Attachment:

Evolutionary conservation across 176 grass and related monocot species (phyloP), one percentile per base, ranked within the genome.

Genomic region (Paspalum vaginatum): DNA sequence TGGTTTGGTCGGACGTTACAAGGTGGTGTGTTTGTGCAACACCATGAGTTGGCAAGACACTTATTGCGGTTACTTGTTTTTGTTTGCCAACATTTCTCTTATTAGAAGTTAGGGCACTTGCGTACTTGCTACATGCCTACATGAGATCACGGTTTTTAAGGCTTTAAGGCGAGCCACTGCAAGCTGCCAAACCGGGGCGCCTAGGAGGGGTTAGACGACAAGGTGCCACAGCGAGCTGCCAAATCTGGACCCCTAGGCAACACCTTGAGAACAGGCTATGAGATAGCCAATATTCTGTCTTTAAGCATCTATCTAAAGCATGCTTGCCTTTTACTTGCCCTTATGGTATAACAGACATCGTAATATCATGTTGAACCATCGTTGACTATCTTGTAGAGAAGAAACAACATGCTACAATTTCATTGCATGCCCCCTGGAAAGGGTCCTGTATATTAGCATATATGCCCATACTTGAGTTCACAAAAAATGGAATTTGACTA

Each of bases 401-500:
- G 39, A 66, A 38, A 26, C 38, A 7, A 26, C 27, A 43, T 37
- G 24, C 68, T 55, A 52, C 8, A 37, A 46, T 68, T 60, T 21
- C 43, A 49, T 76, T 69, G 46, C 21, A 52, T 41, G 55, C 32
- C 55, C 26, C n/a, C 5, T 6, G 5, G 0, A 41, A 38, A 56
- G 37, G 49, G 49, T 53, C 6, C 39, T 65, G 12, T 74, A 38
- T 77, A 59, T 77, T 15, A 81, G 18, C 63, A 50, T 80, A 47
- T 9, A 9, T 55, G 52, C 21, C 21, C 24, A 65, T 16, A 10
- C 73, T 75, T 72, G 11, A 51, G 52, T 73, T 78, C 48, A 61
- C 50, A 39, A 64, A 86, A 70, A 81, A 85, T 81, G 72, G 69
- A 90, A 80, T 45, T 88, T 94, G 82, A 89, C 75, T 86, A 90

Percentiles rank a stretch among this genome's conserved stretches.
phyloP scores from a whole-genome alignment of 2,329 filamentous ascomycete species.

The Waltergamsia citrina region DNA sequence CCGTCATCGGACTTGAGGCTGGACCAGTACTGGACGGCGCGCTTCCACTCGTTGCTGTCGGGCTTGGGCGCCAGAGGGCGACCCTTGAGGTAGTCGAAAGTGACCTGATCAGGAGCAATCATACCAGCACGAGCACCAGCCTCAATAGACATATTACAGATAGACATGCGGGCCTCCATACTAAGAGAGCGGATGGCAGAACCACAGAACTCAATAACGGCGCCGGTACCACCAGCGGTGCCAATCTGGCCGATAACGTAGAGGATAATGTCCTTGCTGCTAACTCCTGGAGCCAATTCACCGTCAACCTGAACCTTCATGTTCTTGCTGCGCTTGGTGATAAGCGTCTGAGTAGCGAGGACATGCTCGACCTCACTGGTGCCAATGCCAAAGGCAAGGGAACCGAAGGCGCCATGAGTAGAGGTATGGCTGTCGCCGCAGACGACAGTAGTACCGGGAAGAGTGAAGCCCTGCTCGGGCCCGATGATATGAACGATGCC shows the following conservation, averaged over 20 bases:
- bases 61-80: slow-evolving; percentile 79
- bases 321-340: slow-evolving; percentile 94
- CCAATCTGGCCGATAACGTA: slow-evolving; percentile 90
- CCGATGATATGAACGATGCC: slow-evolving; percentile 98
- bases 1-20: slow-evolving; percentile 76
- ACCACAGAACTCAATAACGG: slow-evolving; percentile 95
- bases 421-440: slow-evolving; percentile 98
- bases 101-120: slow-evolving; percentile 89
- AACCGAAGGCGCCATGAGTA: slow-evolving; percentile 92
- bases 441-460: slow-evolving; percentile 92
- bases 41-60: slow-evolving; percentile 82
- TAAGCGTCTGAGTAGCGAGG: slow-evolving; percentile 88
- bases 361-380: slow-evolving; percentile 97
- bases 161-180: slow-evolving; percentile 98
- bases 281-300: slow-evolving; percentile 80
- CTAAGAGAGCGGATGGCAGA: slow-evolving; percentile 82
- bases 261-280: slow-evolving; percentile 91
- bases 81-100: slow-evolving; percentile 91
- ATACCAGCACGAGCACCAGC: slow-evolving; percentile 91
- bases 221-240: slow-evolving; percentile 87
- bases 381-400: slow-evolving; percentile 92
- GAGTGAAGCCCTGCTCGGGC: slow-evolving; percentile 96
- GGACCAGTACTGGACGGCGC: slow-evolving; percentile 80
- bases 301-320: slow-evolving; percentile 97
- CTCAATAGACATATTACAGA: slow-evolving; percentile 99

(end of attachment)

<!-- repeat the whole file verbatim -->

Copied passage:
Evolutionary conservation across 176 grass and related monocot species (phyloP), one percentile per base, ranked within the genome.

Genomic region (Paspalum vaginatum): DNA sequence TGGTTTGGTCGGACGTTACAAGGTGGTGTGTTTGTGCAACACCATGAGTTGGCAAGACACTTATTGCGGTTACTTGTTTTTGTTTGCCAACATTTCTCTTATTAGAAGTTAGGGCACTTGCGTACTTGCTACATGCCTACATGAGATCACGGTTTTTAAGGCTTTAAGGCGAGCCACTGCAAGCTGCCAAACCGGGGCGCCTAGGAGGGGTTAGACGACAAGGTGCCACAGCGAGCTGCCAAATCTGGACCCCTAGGCAACACCTTGAGAACAGGCTATGAGATAGCCAATATTCTGTCTTTAAGCATCTATCTAAAGCATGCTTGCCTTTTACTTGCCCTTATGGTATAACAGACATCGTAATATCATGTTGAACCATCGTTGACTATCTTGTAGAGAAGAAACAACATGCTACAATTTCATTGCATGCCCCCTGGAAAGGGTCCTGTATATTAGCATATATGCCCATACTTGAGTTCACAAAAAATGGAATTTGACTA

Each of bases 401-500:
- G 39, A 66, A 38, A 26, C 38, A 7, A 26, C 27, A 43, T 37
- G 24, C 68, T 55, A 52, C 8, A 37, A 46, T 68, T 60, T 21
- C 43, A 49, T 76, T 69, G 46, C 21, A 52, T 41, G 55, C 32
- C 55, C 26, C n/a, C 5, T 6, G 5, G 0, A 41, A 38, A 56
- G 37, G 49, G 49, T 53, C 6, C 39, T 65, G 12, T 74, A 38
- T 77, A 59, T 77, T 15, A 81, G 18, C 63, A 50, T 80, A 47
- T 9, A 9, T 55, G 52, C 21, C 21, C 24, A 65, T 16, A 10
- C 73, T 75, T 72, G 11, A 51, G 52, T 73, T 78, C 48, A 61
- C 50, A 39, A 64, A 86, A 70, A 81, A 85, T 81, G 72, G 69
- A 90, A 80, T 45, T 88, T 94, G 82, A 89, C 75, T 86, A 90

Percentiles rank a stretch among this genome's conserved stretches.
phyloP scores from a whole-genome alignment of 2,329 filamentous ascomycete species.

The Waltergamsia citrina region DNA sequence CCGTCATCGGACTTGAGGCTGGACCAGTACTGGACGGCGCGCTTCCACTCGTTGCTGTCGGGCTTGGGCGCCAGAGGGCGACCCTTGAGGTAGTCGAAAGTGACCTGATCAGGAGCAATCATACCAGCACGAGCACCAGCCTCAATAGACATATTACAGATAGACATGCGGGCCTCCATACTAAGAGAGCGGATGGCAGAACCACAGAACTCAATAACGGCGCCGGTACCACCAGCGGTGCCAATCTGGCCGATAACGTAGAGGATAATGTCCTTGCTGCTAACTCCTGGAGCCAATTCACCGTCAACCTGAACCTTCATGTTCTTGCTGCGCTTGGTGATAAGCGTCTGAGTAGCGAGGACATGCTCGACCTCACTGGTGCCAATGCCAAAGGCAAGGGAACCGAAGGCGCCATGAGTAGAGGTATGGCTGTCGCCGCAGACGACAGTAGTACCGGGAAGAGTGAAGCCCTGCTCGGGCCCGATGATATGAACGATGCC shows the following conservation, averaged over 20 bases:
- bases 61-80: slow-evolving; percentile 79
- bases 321-340: slow-evolving; percentile 94
- CCAATCTGGCCGATAACGTA: slow-evolving; percentile 90
- CCGATGATATGAACGATGCC: slow-evolving; percentile 98
- bases 1-20: slow-evolving; percentile 76
- ACCACAGAACTCAATAACGG: slow-evolving; percentile 95
- bases 421-440: slow-evolving; percentile 98
- bases 101-120: slow-evolving; percentile 89
- AACCGAAGGCGCCATGAGTA: slow-evolving; percentile 92
- bases 441-460: slow-evolving; percentile 92
- bases 41-60: slow-evolving; percentile 82
- TAAGCGTCTGAGTAGCGAGG: slow-evolving; percentile 88
- bases 361-380: slow-evolving; percentile 97
- bases 161-180: slow-evolving; percentile 98
- bases 281-300: slow-evolving; percentile 80
- CTAAGAGAGCGGATGGCAGA: slow-evolving; percentile 82
- bases 261-280: slow-evolving; percentile 91
- bases 81-100: slow-evolving; percentile 91
- ATACCAGCACGAGCACCAGC: slow-evolving; percentile 91
- bases 221-240: slow-evolving; percentile 87
- bases 381-400: slow-evolving; percentile 92
- GAGTGAAGCCCTGCTCGGGC: slow-evolving; percentile 96
- GGACCAGTACTGGACGGCGC: slow-evolving; percentile 80
- bases 301-320: slow-evolving; percentile 97
- CTCAATAGACATATTACAGA: slow-evolving; percentile 99